I have a little brother, and his name is Brandon. He’s 19 months younger than me, and where I went into film school and computer administration, he went into landscape design, snowplowing and construction. He works with landscapes like I work with textfiles, if that’s any endorsement. He’s really, really good at it. He’s been at it for something like 10 years, and has worked both for large landscaping firms, and for himself. Currently, his company, Landscapes by the Country Gardener, is serving the lower New York State counties.
Why do I mention this? Mostly with regards to the way my dad has been trying to leverage his two sons’ talents to help them both out. Since I’m the “Web Guy”, there’s been a project for years to get my little brother’s company up on the web, available to anyone who even thinks about having landscaping done in his surrounding area, and ensure him great success. The thing is, this whole “search engine placement” situation is overloaded with way too many folks investing an awful lot of time and money into getting the attention of the endless waves of web-browsing cattle. “All I need is a few days” they say, and they steroid-pump their websites with “keywords”, hidden phrases, searchbot-detecting assault scripts, and a dazzling array of this-side-of-spam techniques to make people like to them. They call themselves “Search Engine Optimizers”.
The fact that right now, there are guys who get up, drive to work, sit down in an office, and have the words “Search Engine Optimizer” on their business cards makes me want to run out to my car with a wi-fi antenna, a list of IP addresses, and a baseball bat. But, looking back, it’s hard to believe that someone got paid to write “Lemonade Stand” too. I’m glad the world found a place for all those people who were making $50,000 a year “coding” HTML around last century.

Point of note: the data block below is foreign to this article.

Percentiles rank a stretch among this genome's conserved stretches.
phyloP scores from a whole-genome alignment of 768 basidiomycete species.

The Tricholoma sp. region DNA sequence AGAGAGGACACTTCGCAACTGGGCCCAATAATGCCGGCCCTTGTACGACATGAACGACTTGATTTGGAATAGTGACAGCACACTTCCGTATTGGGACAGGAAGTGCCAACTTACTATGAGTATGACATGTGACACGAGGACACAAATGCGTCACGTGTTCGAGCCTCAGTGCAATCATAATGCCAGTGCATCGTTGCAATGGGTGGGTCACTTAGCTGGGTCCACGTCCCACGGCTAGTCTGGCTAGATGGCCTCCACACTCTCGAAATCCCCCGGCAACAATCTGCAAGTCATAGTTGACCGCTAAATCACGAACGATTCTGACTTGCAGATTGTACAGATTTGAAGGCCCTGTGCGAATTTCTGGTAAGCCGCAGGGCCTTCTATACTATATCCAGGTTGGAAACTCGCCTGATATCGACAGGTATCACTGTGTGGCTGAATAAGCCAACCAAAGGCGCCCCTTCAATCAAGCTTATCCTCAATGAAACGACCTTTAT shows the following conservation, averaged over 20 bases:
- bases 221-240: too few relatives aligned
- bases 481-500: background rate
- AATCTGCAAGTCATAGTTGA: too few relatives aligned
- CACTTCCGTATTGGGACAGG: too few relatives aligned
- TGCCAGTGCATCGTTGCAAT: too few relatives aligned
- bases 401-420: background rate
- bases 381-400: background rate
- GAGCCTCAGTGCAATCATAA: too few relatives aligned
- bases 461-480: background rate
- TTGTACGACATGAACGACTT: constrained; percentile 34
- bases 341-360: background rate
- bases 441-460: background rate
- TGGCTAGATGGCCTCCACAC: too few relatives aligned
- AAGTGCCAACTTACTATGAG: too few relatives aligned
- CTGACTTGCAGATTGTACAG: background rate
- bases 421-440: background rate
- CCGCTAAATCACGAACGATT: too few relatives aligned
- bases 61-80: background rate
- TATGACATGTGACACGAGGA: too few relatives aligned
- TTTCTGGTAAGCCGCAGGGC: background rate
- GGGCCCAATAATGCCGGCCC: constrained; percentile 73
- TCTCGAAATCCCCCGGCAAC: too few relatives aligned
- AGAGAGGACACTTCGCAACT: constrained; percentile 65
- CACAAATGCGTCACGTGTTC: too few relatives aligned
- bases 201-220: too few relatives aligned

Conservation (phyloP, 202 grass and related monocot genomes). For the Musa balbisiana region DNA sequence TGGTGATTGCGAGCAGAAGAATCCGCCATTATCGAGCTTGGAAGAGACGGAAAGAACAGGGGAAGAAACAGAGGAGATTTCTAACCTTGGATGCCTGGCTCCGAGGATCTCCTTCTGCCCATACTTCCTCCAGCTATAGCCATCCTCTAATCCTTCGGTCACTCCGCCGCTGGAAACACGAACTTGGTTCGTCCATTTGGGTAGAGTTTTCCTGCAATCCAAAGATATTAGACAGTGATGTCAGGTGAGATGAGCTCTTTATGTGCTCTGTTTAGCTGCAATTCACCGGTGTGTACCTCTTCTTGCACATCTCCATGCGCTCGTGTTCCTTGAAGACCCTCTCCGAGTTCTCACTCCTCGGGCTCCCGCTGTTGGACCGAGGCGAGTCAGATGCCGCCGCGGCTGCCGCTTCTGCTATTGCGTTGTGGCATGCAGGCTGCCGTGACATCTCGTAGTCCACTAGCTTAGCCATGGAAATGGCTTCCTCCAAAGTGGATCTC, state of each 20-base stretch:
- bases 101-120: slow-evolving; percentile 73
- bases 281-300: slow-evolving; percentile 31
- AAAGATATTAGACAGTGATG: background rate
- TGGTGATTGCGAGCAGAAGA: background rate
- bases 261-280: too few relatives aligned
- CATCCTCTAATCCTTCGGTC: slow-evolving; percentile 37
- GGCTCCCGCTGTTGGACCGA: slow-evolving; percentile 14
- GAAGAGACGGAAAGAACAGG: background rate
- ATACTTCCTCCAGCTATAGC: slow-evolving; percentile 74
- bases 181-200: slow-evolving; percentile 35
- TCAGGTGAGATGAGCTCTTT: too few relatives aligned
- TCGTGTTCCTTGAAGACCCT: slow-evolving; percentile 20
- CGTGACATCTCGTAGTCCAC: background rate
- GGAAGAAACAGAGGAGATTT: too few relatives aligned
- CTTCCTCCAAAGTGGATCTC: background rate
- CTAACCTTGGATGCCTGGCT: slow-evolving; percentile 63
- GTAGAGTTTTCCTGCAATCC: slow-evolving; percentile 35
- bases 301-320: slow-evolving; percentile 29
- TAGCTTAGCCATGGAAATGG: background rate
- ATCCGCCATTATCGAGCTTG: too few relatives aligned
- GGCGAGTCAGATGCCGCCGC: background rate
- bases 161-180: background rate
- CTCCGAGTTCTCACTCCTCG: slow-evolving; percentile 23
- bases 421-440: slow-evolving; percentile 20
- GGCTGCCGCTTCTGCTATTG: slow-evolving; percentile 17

For my own websites, I’m not overly concerned with getting specific people (or even getting a high search ranking). Folks stumble in, stumble out, stick around, disappear forever. I’m appreciative of the letters, but I don’t sit and watch the access logs and hope for just a few more folks. My place is in just collecting stuff and working on my projects, and sharing what I’m up to. I guess, ultimately, I have a product, too, but that’s not why I do what I do; it’s just a nice 3-DVD side effect.
Brandon’s business is different. He builds walls, flattens hills, arranges landscapes, plants trees, makes sidewalks. And trust me, he’s really friggin’ good at it. He sits down with this pad of paper and sketches out his ideas with his customers, and they’re like little intense blueprints. And then he sticks to the blueprints. Kid knows his shit, is what I’m saying. But he only needs a few dozen people to hire him in a year, and those people are very geographically special and specific. (Well, unless someone flies him somewhere to do his work, which would be weird but very welcome.)
He’s mostly forced to use methods that are almost paleolithic compared to what others think should be done: he advertises in the local papers, puts up posters in the local supermarket bulletin boards, and he’s even tried his hand at the yellow pages, which have continued to hold their death-grip on ludicrous charges for an ad. A few jabs have been tried for the modern internet age, including his website and a couple postings on craigslist, but that’s weird to him; he’d rather be out doing stuff.
As a result, the Landscapes by the Country Gardener site got 250 unique visitors in March. I got 500,000.
“Do something”, Dad says. “I’ll try”, I say.
What’s interesting is how different two brothers can be, and how the two of us, with our skills, have built up an outlook at the world that are completely offset from each other. I love my little brother, and I’d do anything for him.
Maybe even become a Search Engine Optimizer.
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